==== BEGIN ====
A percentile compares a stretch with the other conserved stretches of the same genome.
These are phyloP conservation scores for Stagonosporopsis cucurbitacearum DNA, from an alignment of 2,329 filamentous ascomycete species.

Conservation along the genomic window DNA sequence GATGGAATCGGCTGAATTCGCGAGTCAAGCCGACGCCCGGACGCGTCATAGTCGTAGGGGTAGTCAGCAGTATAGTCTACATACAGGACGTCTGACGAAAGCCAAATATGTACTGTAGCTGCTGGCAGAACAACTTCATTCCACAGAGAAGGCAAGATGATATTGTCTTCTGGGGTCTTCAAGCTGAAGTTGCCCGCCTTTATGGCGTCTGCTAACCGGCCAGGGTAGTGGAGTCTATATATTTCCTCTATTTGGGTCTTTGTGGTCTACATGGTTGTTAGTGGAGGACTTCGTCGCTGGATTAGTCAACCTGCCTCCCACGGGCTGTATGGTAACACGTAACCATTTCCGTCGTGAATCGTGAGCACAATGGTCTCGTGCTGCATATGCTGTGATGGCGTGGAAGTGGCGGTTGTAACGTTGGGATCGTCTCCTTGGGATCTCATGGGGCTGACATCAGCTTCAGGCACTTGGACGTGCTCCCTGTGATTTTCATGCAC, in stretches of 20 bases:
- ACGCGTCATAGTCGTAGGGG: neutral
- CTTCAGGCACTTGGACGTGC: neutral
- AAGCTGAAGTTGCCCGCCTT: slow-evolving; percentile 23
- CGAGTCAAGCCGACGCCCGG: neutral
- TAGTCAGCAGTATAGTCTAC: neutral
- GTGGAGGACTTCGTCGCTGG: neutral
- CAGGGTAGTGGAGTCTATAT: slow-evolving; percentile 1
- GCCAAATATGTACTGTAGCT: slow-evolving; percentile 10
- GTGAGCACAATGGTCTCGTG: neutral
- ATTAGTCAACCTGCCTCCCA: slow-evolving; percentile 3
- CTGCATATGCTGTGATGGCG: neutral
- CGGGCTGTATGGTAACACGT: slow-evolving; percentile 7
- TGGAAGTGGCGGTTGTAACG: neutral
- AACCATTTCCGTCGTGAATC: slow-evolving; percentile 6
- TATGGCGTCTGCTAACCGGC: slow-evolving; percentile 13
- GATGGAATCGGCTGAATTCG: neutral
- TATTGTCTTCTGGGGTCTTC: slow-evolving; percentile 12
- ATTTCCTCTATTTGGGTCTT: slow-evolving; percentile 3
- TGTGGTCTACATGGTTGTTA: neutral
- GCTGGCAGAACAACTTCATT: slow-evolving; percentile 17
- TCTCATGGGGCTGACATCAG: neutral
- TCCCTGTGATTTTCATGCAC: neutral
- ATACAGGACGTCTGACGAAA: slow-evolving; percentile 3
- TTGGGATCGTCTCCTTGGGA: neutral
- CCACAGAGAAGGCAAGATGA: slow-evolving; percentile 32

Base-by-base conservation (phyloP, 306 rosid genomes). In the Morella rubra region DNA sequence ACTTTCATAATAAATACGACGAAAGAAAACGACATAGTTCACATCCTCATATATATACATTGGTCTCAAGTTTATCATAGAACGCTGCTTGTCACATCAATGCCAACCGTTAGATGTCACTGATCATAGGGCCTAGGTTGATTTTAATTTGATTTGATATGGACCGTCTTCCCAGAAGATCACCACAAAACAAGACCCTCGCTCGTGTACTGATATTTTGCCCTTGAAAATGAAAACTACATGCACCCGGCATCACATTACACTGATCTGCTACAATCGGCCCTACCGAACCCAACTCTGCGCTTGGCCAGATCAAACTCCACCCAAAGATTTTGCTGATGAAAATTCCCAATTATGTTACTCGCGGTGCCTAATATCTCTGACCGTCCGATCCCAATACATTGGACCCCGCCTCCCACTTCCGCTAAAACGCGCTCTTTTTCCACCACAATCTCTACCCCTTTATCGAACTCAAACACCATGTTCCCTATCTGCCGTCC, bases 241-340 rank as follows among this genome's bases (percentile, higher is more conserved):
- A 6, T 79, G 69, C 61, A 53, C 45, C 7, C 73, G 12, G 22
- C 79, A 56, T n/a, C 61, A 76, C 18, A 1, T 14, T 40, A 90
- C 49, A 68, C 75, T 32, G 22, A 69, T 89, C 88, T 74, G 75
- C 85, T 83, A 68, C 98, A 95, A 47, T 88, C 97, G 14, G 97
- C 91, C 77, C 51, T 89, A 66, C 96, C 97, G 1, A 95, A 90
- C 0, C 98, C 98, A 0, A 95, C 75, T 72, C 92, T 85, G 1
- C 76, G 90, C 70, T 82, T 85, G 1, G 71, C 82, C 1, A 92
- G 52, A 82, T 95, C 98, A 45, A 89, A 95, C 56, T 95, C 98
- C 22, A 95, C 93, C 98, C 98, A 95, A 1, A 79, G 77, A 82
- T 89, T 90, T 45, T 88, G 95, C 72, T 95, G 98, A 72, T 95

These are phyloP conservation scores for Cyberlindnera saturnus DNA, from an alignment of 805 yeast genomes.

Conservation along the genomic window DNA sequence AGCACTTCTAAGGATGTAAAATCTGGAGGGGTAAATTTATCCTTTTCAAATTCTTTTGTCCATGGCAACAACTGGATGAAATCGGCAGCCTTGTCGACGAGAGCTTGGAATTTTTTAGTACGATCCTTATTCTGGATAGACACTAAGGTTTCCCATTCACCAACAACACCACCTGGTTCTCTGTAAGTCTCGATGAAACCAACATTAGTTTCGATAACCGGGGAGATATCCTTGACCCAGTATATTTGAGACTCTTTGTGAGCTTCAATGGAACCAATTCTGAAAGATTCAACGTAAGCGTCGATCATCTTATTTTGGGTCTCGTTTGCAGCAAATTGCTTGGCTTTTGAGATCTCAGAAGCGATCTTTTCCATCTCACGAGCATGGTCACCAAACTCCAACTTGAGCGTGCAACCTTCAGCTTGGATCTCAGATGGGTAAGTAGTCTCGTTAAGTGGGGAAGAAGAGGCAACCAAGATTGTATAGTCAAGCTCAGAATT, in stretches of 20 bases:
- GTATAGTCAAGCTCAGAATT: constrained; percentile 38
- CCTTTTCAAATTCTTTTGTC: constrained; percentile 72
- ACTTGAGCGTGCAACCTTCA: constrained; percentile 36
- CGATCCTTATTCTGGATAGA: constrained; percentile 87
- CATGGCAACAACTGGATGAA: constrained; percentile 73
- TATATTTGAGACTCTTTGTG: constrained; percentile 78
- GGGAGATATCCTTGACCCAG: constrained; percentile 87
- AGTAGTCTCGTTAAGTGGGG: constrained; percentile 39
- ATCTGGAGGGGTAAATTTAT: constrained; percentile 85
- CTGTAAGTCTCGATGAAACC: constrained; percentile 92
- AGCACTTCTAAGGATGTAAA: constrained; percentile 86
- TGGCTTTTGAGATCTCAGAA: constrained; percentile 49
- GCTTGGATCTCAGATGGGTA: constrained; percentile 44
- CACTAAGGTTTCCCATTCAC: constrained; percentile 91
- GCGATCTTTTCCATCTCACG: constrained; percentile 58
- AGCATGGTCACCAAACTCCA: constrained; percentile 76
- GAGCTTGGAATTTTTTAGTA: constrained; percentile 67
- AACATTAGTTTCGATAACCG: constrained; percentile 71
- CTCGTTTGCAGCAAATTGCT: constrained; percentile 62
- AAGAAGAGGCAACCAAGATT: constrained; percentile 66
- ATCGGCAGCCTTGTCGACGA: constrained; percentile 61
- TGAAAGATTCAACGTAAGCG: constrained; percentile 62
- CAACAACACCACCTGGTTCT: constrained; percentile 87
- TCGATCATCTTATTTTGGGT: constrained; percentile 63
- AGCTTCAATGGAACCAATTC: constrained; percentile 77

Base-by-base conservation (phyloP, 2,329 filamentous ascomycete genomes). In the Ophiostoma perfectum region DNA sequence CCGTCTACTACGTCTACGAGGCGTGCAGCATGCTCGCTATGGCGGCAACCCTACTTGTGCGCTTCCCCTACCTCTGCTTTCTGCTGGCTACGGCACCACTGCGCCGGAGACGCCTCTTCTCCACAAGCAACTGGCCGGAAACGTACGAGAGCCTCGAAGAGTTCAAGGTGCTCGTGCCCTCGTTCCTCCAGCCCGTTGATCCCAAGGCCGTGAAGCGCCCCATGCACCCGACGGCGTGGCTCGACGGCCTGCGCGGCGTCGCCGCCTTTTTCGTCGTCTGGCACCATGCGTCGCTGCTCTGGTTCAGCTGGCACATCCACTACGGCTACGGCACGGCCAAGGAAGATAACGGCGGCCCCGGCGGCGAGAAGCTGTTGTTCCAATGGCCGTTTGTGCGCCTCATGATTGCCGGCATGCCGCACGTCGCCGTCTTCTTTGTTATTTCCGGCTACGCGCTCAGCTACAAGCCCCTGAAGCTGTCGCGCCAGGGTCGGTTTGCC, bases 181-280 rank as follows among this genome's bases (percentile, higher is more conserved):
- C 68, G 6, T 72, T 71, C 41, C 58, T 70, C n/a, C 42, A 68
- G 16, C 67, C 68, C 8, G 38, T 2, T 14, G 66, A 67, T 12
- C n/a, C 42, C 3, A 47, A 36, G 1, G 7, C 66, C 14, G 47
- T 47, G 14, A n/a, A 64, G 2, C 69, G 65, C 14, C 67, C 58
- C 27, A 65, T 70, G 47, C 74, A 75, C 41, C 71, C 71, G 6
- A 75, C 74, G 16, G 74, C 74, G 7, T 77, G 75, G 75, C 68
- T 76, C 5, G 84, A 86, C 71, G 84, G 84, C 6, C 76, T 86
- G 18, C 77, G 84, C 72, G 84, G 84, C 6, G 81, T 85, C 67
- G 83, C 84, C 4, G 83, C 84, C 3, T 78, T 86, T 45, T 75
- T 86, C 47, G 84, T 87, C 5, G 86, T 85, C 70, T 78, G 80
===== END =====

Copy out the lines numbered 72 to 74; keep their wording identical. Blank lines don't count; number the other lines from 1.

- C 27, A 65, T 70, G 47, C 74, A 75, C 41, C 71, C 71, G 6
- A 75, C 74, G 16, G 74, C 74, G 7, T 77, G 75, G 75, C 68
- T 76, C 5, G 84, A 86, C 71, G 84, G 84, C 6, C 76, T 86